After NA, Senate approves bill to clip CJP’s suo motu powers


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ISLAMABAD: The Senate of Pakistan on Thursday passed the Supreme Court (Practice and Procedure), Bill 2023 — aimed at curbing the top judge’s suo moto powers in an individual capacity.

There were 60 votes in favour of the bill and 19 against it.

Speaking in the Senate, Law minister Azam Nazir Tarar – who had moved the bill – said that there are different attitudes towards running the institution.

“Under Article 191 of the Constitution, the Parliament can amend the Constitution and the Constitution says not to interfere unnecessarily with each other’s boundaries,” he furthered.

The law minister also said that now “all supreme court judges are equal”.

Tarar maintained that this was a long-standing demand, “the voice came from the SC that an individual should not have the sole authority of the apex court.”

Moreover, the Lawyers Welfare and Protection Bill 2023 was also passed by a majority vote and the session was adjourned till 10:30 am tomorrow (Friday).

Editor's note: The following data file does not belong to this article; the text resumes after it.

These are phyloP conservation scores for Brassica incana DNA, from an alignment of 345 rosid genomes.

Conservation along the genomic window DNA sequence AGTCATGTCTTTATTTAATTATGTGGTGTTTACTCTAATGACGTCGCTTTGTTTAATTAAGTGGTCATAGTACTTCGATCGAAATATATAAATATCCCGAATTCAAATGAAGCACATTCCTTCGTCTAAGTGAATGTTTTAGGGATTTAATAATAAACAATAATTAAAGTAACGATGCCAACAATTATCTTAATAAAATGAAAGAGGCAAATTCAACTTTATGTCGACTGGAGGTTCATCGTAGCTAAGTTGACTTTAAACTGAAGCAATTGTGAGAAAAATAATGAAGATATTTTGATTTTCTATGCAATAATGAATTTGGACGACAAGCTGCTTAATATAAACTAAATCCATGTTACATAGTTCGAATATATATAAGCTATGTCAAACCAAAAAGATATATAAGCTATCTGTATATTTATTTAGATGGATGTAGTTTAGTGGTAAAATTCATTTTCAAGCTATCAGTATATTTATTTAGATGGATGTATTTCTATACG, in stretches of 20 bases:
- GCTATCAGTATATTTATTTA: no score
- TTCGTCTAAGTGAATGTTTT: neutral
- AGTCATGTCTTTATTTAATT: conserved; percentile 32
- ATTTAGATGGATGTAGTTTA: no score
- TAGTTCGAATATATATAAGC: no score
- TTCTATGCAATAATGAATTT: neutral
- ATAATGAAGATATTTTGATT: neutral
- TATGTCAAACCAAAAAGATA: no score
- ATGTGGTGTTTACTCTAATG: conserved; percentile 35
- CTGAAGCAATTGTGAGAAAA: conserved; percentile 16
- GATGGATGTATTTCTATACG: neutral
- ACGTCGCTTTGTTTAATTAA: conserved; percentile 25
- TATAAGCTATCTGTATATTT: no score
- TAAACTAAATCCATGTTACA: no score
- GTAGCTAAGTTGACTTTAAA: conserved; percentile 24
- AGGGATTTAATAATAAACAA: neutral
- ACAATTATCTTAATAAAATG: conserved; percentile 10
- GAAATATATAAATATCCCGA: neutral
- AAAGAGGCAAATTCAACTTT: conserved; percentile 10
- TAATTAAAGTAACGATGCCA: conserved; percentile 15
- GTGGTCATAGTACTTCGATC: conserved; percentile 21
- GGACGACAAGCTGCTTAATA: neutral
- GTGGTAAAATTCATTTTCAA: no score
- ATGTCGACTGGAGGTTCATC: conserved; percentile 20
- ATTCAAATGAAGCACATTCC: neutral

PTI senators oppose bill

Senators of the Pakistan Tehreek-e-Insaf (PTI) opposed the Supreme Court Practice and Procedure Bill 2023 and stood on their seats in protest.

The PTI senators raised slogans of “attack on judiciary is unacceptable” and surrounded the dice of the chairman. Moreover, a scuffle broke out between Senator Faisal Javed and Senator Bahramand Tangi.

A day earlier, the National Assembly had unanimously passed the bill that a committee comprising three senior-most judges of the apex court would decide on the suo motu notice, while there would be a right to file an appeal within 30 days of the suo motu decision.

The appeal has to be fixed for hearing within 14 days of filing and after the taking of a suo motu notice, the hearing will be conducted by a three-judge bench, the bill added.

It continued that the decision of the majority in the matter would be acceptable to all.

After the passage of the law, no decision of the SC or high court, or any other legislation would be able to affect it.

Under the additional amendments, the right of appeal would be available in pending cases, while the bench constituted on constitutional as well as legal matters would comprise at least five judges.

On March 28, the federal government had not only ruled that the chief justice of Pakistan (CJP) can no longer constitute benches and initiate suo motu proceedings alone but had tabled the same bill curtailing unbridled powers of the top judge in the National Assembly for approval.

Things started unfolding quickly earlier this week as first Prime Minister Shehbaz Sharif addressed the NA session, then the federal cabinet gave approval for the proposed bill – The Supreme Court (Practice and Procedure) Act, 2023 – and finally the bill was tabled in NA in the presence of the premier, who came back to attend the session after he chaired the cabinet meeting.

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